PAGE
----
Against All Things Ending  (The Last Chronicles of Thomas Covenant #3) - Stephen R. Donaldson Let’s start off with my recommendation anent Against All Things Ending: If you have read Stephen R. Donaldson and loathe him (and there are a few) then this book will not cure you of that malady. In fact it will probably solidify your animus against the author. If you’ve never read Donaldson but have heard of him and are curious, this is still not the book for you. Start with the original Chronicles, the Gap series or Mordant’s Need, all of which show off Donaldson’s talents at their best. If, like me, you think Donaldson is a brilliant and important writer than you’ll have to read this book despite its flaws.

And there are flaws; the greatest of which is length. A hundred, two hundred pages could have been shaved off easily without detracting from the emotional impacts of Linden’s and Covenant’s dilemmas and actions. The second thing that makes it difficult to persevere in reading is Linden Avery. Other reviews have mentioned how unlikeable she is and it’s true. You would have thought that after the end of the Second Chronicles, Linden’s self-image and self-confidence would be greater but here she’s even more selfish, terrified and willfully stupid. In Fatal Revenant, Linden tore Covenant’s spirit from the Arch of Time and reincarnated him so that he could save the Land while she focused on saving her son, Jeremiah, and in the process woke the Worm of the World’s End, precipitating armageddon. In Against All Things Ending, Linden’s obsession continues to extract a horrible price from everyone around her. Galt, who turns out to be Stave’s son, dies defending Jeremiah. Liand dies trying to bring Jeremiah out of his mental fugue. And Elena, the long-suffering daughter of Covenant and Lena, is sacrificed to She Who Must Not Be Named in one of the most shocking and emotionally disturbing scenes in the book. And her other companions suffer nearly as much - Haruchai, Swordmainnir and Ramen.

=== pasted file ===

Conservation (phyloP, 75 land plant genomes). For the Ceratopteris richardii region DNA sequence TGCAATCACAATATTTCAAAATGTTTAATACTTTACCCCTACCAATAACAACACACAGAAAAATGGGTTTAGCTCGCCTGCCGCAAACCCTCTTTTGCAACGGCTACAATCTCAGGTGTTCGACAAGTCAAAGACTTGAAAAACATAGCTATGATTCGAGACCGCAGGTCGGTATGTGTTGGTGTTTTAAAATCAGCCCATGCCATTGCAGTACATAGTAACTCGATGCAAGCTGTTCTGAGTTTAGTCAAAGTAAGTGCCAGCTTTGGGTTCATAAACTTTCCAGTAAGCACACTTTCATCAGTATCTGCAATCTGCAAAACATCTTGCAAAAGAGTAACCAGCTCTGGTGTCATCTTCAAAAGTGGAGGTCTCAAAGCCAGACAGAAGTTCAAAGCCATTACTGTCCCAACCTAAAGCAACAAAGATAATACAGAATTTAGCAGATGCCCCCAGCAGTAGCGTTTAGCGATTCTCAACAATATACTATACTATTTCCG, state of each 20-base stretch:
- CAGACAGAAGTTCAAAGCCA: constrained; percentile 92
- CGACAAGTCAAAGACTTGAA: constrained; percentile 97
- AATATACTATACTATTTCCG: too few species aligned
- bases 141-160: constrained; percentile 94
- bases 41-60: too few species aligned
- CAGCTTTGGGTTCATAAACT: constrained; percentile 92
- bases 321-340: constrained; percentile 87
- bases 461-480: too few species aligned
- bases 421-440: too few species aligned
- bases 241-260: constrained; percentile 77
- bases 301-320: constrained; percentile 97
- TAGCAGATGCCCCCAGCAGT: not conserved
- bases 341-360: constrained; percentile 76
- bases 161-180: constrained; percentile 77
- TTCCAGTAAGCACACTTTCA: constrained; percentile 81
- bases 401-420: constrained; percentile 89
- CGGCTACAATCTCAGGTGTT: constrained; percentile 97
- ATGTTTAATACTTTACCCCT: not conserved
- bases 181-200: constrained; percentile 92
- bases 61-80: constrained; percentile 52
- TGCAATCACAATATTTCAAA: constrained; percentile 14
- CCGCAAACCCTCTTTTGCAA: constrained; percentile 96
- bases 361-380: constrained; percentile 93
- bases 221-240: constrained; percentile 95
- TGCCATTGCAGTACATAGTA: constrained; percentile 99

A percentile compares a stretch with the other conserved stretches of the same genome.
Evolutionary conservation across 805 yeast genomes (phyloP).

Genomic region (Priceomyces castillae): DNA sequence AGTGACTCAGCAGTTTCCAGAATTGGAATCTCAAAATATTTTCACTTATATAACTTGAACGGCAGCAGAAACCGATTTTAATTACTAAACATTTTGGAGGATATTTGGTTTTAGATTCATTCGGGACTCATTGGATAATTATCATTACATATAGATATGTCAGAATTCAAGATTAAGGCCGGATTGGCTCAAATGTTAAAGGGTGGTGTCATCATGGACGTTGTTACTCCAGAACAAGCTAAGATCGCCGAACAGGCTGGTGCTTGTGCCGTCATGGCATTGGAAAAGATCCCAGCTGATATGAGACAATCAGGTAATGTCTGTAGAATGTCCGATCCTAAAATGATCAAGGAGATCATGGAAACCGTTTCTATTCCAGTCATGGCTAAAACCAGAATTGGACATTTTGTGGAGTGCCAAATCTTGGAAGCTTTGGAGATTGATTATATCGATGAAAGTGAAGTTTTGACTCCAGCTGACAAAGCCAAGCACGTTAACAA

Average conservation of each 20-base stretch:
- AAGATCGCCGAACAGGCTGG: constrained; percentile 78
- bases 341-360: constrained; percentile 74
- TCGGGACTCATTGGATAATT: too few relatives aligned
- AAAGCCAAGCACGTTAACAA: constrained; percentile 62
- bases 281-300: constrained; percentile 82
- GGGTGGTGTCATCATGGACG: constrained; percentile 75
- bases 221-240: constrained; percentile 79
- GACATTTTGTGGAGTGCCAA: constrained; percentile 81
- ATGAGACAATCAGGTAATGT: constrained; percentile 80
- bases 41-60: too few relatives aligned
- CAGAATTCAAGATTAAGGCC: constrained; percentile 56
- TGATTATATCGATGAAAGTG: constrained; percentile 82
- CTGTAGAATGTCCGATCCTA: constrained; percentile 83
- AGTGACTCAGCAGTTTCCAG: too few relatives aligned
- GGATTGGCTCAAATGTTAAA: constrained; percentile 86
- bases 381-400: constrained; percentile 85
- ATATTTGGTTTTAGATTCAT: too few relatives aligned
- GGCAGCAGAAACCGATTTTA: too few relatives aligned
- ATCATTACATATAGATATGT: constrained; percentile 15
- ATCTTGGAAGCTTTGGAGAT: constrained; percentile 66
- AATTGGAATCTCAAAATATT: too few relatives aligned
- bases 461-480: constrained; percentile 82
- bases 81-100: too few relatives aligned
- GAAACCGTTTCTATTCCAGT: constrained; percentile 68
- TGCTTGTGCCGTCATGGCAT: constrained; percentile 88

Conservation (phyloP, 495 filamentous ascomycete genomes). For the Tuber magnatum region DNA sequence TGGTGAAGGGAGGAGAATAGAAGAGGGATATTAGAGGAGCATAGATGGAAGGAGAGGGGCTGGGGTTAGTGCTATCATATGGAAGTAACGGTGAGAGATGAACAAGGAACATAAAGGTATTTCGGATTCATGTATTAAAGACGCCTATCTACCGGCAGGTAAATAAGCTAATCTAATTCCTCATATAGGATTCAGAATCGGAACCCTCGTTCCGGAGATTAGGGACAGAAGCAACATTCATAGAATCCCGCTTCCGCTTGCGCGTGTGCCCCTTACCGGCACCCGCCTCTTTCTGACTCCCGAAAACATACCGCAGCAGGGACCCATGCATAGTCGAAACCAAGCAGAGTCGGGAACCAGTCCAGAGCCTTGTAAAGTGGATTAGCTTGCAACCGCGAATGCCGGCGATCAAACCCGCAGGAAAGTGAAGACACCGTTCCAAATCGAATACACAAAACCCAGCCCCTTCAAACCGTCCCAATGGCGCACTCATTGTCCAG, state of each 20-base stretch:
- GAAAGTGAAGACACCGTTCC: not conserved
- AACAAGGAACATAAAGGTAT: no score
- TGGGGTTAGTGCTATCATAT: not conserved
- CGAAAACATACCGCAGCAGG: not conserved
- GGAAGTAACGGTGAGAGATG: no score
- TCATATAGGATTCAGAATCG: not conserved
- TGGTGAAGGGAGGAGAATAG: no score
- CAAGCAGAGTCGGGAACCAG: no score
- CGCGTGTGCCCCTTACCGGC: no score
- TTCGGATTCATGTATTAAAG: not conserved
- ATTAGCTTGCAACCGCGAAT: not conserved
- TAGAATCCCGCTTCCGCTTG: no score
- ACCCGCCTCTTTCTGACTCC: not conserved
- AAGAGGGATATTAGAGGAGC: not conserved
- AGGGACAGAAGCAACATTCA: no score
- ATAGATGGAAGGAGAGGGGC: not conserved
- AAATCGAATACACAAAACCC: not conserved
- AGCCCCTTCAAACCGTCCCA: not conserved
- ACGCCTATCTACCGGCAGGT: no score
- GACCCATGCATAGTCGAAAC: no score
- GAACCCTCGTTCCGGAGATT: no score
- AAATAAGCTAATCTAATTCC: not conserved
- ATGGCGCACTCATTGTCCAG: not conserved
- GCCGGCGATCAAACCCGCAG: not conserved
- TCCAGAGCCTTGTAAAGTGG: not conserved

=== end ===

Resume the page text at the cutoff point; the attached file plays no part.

Covenant, at least, appears to have learned something from his experiences. He can still be frustratingly passive beyond all reason but he exhibits some remorse for his actions and their consequences and takes pains to minimize them.


All that aside, my objections are to the surfeit of details and the feeling that Donaldson is beating me over the head with a large stick not to the story itself. Again the author proves a master at evoking strong emotional reactions to his characters, and pushing them to find the limits of their abilities. And he deals with “big questions” that interest me; e.g., the corruption of power, the use of violence, how the seeds of future despite are sown by present triumphs, and how – in light of that – can one act at all.

I also think that one of the reasons Linden pisses people off so much is that she’s so much like us; she’s not the perhaps-initially-doubtful-but-soon-confident heroine we’d like (and expect) to see. Consider, you wake up one day to find yourself in the Land (or some similar situation) and are told that you have the power to destroy or to save the world depending upon the choices you make. Would you confidently stride forward to wield the Staff of Law or your white-gold ring against Fangthane and obliterate all who stood in your way? Wouldn’t you be terrified and constantly questioning yourself? Wouldn’t you doubt the reality of your situation and do everything you could to pass the responsibility to someone else?

I’ll tap my fingers impatiently and grumble about publishing schedules incessantly but I’ll look forward to the release of the final volume - The Last Dark.